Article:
Gov. Mike Pence pledged Tuesday to "fix" Indiana's controversial religious freedom law to clarify that it does not allow discrimination against gays and lesbians.
But he insisted the problem isn't the law itself but how it's being perceived, saying a fix is needed only because of "frankly, the smear that's been leveled against this law." And he said the fix won't involve statewide anti-discrimination protections for LGBT Hoosiers.
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"It would be helpful to move legislation this week that makes it clear that this law does not give businesses a right to deny services to anyone," Pence said in a press conference in Indianapolis on Tuesday.Any such "fix" would gut the bill, which (at least in my understanding) was intended to prevent incidents such as this recent case from Washington where florist was fined for refusing to sell flowers to be used in a gay "wedding." That is, the bill was intended to allow the proprietor to not sell a product to certain individuals--or, perhaps, more correctly, the bill was designed to constrain the government from forcing a proprietor to sell to someone he or she did not want to sell.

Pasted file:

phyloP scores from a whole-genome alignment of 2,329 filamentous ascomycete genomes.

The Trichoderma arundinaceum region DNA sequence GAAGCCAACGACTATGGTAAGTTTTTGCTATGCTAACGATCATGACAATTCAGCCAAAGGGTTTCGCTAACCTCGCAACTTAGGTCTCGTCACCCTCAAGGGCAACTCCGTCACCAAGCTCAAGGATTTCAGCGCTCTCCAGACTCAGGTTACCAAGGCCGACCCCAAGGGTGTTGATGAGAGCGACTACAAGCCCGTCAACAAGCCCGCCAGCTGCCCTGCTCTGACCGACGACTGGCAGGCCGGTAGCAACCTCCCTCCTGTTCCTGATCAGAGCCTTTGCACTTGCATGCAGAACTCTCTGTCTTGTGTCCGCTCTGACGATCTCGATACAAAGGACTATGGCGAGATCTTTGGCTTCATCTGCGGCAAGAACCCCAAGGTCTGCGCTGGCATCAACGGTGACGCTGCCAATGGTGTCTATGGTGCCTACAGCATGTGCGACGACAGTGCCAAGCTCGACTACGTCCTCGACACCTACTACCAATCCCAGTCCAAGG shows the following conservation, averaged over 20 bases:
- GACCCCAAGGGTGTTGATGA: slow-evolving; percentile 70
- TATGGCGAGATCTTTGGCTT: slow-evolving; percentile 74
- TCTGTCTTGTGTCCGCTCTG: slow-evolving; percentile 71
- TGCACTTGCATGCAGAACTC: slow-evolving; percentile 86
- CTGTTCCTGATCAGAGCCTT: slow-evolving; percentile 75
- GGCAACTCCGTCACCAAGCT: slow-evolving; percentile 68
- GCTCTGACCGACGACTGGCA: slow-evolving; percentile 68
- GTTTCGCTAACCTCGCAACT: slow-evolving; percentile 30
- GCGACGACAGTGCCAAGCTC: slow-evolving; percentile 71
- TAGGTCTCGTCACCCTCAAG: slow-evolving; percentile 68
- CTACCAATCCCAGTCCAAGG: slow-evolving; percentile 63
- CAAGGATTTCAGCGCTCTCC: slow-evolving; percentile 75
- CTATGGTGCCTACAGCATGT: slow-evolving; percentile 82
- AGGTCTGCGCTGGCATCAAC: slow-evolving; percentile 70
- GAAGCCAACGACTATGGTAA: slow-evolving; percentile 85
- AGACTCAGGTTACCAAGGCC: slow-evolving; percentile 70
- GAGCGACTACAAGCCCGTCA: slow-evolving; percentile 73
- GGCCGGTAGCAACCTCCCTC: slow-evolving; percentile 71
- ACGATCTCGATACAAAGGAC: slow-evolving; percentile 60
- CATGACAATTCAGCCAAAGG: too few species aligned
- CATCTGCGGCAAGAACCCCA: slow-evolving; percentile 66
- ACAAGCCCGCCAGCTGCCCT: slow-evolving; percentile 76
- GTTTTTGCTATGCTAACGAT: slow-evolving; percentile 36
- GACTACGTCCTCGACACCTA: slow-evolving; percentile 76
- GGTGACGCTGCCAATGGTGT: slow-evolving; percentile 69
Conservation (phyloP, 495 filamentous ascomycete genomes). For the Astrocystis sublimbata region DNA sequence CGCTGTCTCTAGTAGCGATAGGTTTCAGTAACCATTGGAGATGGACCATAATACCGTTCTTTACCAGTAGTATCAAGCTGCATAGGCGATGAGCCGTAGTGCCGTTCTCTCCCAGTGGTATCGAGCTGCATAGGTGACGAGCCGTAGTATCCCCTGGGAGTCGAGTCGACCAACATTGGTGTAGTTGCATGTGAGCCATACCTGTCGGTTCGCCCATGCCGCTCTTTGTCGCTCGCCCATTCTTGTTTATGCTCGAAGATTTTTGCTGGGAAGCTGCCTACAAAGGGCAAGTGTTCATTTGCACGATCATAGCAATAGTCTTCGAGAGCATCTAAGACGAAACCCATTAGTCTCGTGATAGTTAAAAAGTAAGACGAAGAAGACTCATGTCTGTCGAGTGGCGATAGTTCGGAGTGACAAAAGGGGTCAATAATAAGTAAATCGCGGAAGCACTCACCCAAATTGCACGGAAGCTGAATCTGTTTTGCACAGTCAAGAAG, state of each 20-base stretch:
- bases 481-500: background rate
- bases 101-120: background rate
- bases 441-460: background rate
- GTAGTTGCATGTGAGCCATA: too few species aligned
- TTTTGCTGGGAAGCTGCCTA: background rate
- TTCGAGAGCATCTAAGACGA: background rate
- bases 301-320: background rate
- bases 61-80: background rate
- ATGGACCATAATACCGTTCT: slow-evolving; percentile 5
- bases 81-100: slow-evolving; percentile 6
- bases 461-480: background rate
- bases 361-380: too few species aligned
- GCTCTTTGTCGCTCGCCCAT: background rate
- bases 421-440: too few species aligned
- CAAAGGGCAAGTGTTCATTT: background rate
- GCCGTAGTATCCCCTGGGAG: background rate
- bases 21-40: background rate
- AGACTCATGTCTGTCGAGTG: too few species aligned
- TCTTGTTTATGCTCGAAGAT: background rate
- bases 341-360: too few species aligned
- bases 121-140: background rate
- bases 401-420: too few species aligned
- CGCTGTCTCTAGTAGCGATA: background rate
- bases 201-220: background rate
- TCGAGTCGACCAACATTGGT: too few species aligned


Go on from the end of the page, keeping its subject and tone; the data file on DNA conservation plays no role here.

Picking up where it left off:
The Christian Science Monitor claims that the issue here is that "the cherished right of freedom of religion has run headlong into the principle of nondiscrimination in the public sphere." What should be at issue, though, is whether anti-discrimination laws are moral. As others have pointed out, the same authority that a government claims to force you to sell a cake or flowers to someone is the same authority to force you to pick cotton for someone.